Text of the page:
• Run AC simulations (should be very quick to run) and examine how the gain of the amplifier and the bandwidth of the amplifier affect the frequency of oscillation. And examine how the small extra phaseshift can be your friend or your enemy. Dec 20, 2018 at 4:35

Here's a hopefully close to accurate schematic of a equivalent circuit of a crystal with a series-resonant frequency of 10MHz or so. Someone may object to my numbers, which is fine because I pulled them out of my head, and it's been a while since I've designed an oscillator. I stress the "equivalent circuit" part because all of the components labeled 'mot' are due to the crystal's motion and piezoelectric effect.

Each of those three impedance plots you show are different views of the same thing. The top plot is a logarithmic plot of the absolute value of the impedance over a wide range. The middle plot is of the reactive part of the impedance, while the bottom plot is a "close up" plot right around where the thing will oscillate. They're all different views of the same thing.

When you design an oscillator for a series-resonant crystal, you're trying for an oscillator that may work at more or less the design frequency if you replaced the crystal with a short circuit -- the crystal just makes sure that the "short circuit" in question is exactly at the crystal frequency.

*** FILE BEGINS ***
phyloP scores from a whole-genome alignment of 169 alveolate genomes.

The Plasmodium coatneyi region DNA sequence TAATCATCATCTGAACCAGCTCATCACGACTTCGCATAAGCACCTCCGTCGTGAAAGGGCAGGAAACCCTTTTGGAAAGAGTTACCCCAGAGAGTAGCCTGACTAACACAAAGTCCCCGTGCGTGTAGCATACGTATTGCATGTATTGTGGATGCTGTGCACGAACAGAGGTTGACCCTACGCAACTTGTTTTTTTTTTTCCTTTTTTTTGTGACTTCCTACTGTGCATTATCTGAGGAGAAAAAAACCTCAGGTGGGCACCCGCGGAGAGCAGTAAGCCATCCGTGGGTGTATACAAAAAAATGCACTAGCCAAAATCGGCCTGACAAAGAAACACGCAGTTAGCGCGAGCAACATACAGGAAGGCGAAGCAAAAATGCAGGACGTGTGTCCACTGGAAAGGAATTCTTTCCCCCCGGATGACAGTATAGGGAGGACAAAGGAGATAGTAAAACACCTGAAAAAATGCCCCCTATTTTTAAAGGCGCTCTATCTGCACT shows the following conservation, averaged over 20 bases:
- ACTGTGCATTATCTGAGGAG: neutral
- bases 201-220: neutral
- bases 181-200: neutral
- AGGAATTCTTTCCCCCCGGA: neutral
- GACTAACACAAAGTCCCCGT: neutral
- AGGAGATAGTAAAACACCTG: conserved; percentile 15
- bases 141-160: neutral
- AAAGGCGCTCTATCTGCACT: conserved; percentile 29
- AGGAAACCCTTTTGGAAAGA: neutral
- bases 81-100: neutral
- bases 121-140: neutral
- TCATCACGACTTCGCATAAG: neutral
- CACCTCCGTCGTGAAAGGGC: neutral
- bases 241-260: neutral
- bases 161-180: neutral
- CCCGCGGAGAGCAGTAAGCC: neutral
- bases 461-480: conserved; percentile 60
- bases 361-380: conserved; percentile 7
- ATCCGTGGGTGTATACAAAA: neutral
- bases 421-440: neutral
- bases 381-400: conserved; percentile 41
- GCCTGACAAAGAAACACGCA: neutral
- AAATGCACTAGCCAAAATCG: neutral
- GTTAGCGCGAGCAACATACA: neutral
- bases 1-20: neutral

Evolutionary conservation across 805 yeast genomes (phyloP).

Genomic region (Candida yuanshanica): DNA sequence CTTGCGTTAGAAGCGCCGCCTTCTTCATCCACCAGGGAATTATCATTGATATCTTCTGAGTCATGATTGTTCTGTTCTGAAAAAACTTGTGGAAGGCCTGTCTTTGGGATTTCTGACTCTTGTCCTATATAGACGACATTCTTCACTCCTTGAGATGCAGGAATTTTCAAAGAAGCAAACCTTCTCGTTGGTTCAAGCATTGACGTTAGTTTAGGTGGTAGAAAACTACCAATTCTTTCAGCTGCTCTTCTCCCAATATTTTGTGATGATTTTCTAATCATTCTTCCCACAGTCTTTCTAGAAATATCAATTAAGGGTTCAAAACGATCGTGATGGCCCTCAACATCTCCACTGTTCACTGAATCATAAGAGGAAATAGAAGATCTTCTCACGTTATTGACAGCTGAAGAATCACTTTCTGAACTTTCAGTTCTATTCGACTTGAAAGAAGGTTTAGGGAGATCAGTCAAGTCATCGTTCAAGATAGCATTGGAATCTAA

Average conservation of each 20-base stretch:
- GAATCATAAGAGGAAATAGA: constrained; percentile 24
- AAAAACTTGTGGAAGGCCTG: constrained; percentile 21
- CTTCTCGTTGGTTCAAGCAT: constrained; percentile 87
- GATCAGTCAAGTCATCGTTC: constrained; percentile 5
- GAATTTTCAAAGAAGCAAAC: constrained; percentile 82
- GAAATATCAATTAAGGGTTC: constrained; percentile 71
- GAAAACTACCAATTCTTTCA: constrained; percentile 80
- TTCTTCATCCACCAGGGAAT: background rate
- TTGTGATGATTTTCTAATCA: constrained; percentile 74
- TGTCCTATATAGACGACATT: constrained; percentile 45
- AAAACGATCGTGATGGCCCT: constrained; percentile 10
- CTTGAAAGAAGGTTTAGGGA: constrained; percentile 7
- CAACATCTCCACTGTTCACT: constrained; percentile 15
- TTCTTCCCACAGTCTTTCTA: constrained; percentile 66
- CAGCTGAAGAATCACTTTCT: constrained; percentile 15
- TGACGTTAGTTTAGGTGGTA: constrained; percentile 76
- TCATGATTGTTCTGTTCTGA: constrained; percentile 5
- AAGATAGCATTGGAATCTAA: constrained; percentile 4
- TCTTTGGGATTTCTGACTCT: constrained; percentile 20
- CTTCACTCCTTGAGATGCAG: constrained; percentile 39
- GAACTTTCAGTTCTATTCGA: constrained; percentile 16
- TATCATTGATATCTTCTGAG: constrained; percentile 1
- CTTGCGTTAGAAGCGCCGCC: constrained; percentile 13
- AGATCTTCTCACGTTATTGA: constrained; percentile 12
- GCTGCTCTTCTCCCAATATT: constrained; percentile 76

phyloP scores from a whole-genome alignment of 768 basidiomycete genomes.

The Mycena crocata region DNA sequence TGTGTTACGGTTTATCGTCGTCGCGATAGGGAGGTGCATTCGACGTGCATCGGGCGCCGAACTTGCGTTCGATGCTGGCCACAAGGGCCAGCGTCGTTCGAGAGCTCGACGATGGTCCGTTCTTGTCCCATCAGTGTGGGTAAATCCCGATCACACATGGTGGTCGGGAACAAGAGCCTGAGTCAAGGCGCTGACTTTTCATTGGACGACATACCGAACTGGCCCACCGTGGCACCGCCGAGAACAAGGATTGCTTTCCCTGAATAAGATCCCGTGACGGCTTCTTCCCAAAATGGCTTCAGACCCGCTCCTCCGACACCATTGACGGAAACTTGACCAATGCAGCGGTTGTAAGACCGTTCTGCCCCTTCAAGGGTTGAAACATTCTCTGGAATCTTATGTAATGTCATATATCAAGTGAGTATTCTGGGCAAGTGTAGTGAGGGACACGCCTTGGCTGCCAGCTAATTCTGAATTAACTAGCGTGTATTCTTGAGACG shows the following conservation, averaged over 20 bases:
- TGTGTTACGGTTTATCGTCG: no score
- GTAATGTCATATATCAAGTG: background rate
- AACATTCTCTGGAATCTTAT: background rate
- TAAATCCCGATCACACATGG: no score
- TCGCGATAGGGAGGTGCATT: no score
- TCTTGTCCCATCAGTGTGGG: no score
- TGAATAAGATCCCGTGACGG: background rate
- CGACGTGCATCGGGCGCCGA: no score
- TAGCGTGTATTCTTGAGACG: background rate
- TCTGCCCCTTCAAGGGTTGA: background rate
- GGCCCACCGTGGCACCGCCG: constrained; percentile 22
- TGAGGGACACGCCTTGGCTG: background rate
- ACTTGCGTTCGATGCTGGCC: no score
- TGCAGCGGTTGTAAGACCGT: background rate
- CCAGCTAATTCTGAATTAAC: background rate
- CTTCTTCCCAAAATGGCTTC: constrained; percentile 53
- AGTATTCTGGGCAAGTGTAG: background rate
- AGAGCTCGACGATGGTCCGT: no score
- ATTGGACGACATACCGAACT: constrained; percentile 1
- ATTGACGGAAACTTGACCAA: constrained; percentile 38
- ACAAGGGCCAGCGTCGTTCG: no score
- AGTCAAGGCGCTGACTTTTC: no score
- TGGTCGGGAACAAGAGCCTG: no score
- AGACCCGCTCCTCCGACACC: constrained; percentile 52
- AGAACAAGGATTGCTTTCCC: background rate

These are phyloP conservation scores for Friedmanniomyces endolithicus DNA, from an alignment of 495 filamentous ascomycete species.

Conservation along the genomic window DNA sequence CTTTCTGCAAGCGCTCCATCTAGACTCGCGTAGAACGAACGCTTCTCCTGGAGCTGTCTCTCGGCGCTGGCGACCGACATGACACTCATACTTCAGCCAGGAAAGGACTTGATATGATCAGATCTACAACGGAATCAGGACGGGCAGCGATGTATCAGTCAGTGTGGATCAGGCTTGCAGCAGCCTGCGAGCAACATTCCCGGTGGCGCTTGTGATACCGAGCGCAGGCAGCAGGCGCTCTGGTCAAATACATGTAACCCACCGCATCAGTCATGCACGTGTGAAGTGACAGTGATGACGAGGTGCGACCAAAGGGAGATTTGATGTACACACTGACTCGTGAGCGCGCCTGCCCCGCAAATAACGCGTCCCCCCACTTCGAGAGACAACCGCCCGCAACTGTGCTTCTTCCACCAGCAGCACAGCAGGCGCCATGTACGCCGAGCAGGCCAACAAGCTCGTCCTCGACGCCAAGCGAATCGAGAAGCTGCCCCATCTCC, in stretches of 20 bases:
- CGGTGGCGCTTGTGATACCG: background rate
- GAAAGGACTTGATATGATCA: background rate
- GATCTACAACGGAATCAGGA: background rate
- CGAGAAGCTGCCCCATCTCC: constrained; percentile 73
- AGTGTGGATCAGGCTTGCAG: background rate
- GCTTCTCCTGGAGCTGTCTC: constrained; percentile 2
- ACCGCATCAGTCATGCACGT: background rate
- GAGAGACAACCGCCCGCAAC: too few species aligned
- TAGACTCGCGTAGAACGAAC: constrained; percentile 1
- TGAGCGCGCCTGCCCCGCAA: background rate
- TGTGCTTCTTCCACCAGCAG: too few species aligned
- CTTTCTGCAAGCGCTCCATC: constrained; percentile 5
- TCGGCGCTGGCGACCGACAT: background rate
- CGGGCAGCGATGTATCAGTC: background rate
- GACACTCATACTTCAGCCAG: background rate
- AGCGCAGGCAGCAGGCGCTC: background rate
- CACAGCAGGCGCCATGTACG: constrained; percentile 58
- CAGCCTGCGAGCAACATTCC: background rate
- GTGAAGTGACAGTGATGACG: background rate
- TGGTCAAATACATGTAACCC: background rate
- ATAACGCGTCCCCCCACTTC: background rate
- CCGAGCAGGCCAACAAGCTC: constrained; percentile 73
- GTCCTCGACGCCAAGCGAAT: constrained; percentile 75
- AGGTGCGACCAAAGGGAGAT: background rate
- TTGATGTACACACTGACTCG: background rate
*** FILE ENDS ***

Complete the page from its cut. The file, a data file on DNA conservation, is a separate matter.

When you design an oscillator for a parallel-resonant crystal, you're using the fact that above the resonant frequency, the crystal looks inductive. In a parallel-resonant circuit, the oscillation frequency is determined both by the crystal and by the total parallel capacitance -- this is why a parallel-resonant crystal is specified for a given frequency and capacitive load.

Dunno if this helps. The discussion is necessarily short -- there's entire books out there written just for crystal oscillators, and all of the oscillator books I've seen have at least one chapter devoted just to crystal oscillators. There's no way to cover all the material just in one Stackexchange post.

simulate this circuit – Schematic created using CircuitLab

A crystal is not a simple single mode RLC resonance. The crystal itself has a desired resonance governed by its mass, spring constant and damping. You can convert that to an equivalent RLC circuit. That RLC circuit is then in parallel to the electrical capacitance formed by the electrodes. At slightly above the crystal free resonance the crystal reactance is inductive. That inductance combined with the lead capacitance and also the external circuit capacitance forms a parallel LC resonance (also called an anti-resonance).